Australia wants to increase numbers of Dwarf Planets by 50

It has been almost 4 years now since Pluto was officially de-listed as a planet and put into a group called dwarf planets. This is a move which has caused a fair bit of controversy as there are a lot of supporters who believe Pluto should still be referred to as a planet.

What this means is that Pluto became one of a group of 5 dwarf planets in our solar system……. well that was until now.

Apparently news has just broken that Australian scientists in Canberra have now re-classified what a dwarf planet is. Before now, a dwarf planet was an icy object with a radius of more than 400 km.

Australian scientists now say that a dwarf planet should be any icy object greater than 200 km and this is going to add roughly 50 new objects to the dwarf planet group.

This is a huge issue and one that was bound to happen. As we better develop our ability to detect objects futher out in space, we then have to rethink our views of the solar system. For example, everyone was happy for Pluto to be known as a planet…… until a much larger object than Pluto was found further away from the Sun than Pluto was. This either meant the new object should be called a planet, or the smaller Pluto had to be demoted which is what happened.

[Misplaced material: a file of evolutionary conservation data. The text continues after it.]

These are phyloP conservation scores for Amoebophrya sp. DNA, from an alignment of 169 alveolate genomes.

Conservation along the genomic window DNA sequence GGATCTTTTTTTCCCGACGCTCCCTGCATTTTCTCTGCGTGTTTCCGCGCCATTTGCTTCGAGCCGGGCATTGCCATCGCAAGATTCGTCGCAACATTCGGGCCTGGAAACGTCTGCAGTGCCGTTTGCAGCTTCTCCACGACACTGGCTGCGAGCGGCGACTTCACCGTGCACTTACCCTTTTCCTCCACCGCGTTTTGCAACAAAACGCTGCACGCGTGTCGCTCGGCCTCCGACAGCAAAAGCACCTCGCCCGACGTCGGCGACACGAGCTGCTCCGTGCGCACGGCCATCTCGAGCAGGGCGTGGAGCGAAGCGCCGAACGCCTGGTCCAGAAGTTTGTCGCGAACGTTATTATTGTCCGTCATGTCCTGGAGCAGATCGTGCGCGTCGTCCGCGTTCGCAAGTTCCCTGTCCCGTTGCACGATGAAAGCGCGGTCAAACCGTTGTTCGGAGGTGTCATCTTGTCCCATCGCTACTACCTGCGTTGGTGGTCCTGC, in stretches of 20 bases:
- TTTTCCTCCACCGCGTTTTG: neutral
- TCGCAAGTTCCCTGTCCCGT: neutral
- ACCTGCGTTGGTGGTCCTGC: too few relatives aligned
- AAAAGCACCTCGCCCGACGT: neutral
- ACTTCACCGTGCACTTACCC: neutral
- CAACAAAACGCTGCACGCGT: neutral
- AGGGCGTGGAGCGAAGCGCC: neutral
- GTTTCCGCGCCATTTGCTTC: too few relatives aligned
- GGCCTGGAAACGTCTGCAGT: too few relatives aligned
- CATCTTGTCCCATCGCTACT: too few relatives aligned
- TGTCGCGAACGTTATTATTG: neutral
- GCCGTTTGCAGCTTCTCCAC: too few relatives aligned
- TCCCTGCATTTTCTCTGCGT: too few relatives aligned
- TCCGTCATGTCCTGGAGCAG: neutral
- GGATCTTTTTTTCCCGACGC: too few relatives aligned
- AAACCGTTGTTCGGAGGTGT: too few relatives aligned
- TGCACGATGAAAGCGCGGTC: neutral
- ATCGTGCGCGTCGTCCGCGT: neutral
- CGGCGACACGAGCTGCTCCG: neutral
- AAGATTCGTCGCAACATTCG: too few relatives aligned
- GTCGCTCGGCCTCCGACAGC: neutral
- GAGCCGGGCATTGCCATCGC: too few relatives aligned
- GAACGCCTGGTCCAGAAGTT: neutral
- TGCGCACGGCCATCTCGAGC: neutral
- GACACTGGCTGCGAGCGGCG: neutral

Personally I believe that Pluto should have remained a planet.

Would you believe that Mercury could also have been classified as a dwarf planet. Mercury is smaller than Mars but it is also smaller than Jupiter’s moon of Ganymede  and Saturn’s moon Titan. With this in mind, shouldn’t Mercury be downgraded to a dwarf planet…. or Titan and Ganymede be promoted to planets.

It is all very complex which is why there are a lot of astronomers unhappy that Pluto has been classified as a dwarf planet. You can imagine what they will say when they hear the  Australian scientists have reclassified dwarf planets to now include smaller icy objects.

As far as Sydney Stargazers is concerned, we will still refer to Pluto as a planet …. though this is no longer politically correct in the world of astronomy. I believe that creating a new category called dwarf planets was not the way to go and this reclassification by Australian scientists is going to make the situation a lot more controversial.

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~ by sydneystargazers on April 8, 2010.

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